Shura Council to keep editors-in-chief of state-run newspapers for time being

The Shura Council’s general committee, scheduled to meet Monday, is expected to keep the current editors-in-chief of state-owned newspapers in their positions, sources from the Shura Council told Al-Masry Al-Youm. 

The same sources said, however, that this decision does not indicate an extension of their terms, which end 17 March.

Shura Council Speaker Ahmed Fahmy received Journalists Syndicate chief Mamdouh al-Wali on Sunday to discuss the issue of how to select the 48 new editors-in-chief. 

Fears surfaced recently among journalists that the Islamist-dominated Parliament will choose chief editors that are affiliated or close with Islamic forces. 

Last week, Fahmy said the new appointments of the editors-in-chief will be based on qualifications, not political affiliations.

The Shura Council is also expected to keep the current makeup of the National Council for Human Rights as it is for the time being.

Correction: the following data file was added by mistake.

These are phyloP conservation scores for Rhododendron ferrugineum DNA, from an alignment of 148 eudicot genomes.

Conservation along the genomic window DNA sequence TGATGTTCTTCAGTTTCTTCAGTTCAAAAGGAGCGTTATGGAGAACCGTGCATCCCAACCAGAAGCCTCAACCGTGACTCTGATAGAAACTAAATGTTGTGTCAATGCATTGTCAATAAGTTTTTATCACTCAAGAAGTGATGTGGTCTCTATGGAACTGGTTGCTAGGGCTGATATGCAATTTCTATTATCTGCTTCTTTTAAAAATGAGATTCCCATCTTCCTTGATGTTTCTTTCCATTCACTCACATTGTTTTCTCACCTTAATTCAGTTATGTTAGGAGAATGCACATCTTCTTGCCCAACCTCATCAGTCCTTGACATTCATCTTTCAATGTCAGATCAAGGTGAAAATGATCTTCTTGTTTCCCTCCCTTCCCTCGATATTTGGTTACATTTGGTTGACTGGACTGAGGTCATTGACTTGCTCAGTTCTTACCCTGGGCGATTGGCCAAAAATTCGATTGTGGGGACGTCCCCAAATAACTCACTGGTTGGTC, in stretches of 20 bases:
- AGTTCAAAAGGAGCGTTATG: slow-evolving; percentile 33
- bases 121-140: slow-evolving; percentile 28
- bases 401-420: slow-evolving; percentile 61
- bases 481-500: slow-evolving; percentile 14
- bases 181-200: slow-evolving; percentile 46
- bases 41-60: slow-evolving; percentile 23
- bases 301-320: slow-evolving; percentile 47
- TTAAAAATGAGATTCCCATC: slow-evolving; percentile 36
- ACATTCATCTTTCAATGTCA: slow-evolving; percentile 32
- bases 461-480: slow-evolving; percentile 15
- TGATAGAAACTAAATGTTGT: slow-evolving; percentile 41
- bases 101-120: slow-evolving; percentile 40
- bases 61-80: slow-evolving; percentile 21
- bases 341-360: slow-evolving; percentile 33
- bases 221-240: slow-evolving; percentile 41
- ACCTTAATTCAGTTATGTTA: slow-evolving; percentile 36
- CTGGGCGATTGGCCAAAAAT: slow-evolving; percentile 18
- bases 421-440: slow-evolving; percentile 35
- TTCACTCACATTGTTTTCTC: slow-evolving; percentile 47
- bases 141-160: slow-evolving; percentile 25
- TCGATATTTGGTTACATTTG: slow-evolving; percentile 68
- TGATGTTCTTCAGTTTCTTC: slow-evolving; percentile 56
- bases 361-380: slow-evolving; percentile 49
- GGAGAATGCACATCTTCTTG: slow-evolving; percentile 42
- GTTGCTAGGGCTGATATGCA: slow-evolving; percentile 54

The Shura Council is unlikely to replace the current chief editors or the head of the human rights council before the presidential election ends to allow time to consult with the new president before making the appointments.

The Egyptian newspaper industry is divided into three categories: state-owned newspapers, private newspapers and papers issued by political parties. 

State-owned papers are regulated and monitored by the Shura Council. Previously, those papers — especially Egypt’s flagship paper, Al-Ahram — were the main source of information for the public.

But after opening the door for private papers, state-owned newspapers lost significant influence and sway among Egyptians.

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